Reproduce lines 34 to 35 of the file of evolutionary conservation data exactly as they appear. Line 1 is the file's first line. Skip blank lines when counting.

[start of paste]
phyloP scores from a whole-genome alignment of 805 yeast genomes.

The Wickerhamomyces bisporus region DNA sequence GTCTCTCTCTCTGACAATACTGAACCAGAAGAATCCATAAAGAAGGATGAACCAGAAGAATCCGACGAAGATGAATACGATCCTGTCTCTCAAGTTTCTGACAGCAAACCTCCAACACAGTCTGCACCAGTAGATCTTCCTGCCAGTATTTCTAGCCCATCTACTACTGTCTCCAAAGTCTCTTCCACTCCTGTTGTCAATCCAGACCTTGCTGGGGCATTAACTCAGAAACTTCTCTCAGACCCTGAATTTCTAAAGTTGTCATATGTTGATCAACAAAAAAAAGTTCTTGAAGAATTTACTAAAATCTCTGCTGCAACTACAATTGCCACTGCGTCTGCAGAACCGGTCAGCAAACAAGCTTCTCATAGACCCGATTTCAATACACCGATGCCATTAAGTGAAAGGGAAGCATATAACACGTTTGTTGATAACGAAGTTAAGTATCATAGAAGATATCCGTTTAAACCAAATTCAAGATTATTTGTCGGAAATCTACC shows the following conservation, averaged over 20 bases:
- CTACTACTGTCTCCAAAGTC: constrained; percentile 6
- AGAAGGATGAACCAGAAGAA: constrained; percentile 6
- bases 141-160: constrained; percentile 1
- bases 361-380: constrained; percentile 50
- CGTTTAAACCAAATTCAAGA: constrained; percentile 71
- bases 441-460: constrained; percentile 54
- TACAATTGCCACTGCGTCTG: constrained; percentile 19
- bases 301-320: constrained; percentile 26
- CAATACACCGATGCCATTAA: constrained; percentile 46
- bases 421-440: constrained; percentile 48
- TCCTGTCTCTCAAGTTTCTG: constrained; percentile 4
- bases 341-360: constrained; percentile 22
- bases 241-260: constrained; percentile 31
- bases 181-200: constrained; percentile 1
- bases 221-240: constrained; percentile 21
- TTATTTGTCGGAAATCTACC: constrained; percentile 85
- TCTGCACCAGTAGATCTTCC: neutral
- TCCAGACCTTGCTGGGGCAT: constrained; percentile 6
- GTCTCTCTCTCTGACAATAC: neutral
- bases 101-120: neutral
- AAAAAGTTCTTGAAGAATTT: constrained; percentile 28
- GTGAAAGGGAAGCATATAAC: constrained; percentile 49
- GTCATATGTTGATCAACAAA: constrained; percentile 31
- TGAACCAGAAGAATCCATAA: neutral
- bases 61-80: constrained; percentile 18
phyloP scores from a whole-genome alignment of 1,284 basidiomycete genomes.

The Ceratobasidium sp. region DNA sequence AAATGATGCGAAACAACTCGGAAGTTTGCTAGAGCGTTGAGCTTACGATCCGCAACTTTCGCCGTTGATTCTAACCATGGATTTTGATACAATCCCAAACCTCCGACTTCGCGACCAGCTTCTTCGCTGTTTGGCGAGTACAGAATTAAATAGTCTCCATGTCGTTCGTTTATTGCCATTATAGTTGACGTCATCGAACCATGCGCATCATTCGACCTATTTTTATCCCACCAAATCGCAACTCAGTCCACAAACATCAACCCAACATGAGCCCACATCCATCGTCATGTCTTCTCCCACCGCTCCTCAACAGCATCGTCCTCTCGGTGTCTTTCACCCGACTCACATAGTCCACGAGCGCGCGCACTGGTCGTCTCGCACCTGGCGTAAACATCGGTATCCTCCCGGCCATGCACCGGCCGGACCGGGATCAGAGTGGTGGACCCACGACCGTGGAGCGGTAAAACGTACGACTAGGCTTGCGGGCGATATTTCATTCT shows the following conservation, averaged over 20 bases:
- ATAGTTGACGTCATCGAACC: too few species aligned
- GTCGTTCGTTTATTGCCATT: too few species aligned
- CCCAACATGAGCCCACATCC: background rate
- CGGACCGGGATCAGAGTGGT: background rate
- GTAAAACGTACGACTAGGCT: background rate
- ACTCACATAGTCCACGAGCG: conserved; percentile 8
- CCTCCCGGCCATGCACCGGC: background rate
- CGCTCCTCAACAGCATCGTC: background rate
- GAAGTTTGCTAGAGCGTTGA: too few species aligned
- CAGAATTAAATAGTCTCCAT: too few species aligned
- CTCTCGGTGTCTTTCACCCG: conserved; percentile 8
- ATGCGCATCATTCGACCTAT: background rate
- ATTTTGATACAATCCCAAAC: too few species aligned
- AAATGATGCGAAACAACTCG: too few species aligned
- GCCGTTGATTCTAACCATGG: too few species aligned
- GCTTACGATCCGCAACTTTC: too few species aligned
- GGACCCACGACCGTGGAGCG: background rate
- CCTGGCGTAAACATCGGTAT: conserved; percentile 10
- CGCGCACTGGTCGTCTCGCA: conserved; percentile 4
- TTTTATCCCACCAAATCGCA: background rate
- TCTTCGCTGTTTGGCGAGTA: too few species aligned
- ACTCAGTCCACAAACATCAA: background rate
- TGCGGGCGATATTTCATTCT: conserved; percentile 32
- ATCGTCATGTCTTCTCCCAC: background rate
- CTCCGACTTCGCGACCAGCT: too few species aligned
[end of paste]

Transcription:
- GTAAAACGTACGACTAGGCT: background rate
- ACTCACATAGTCCACGAGCG: conserved; percentile 8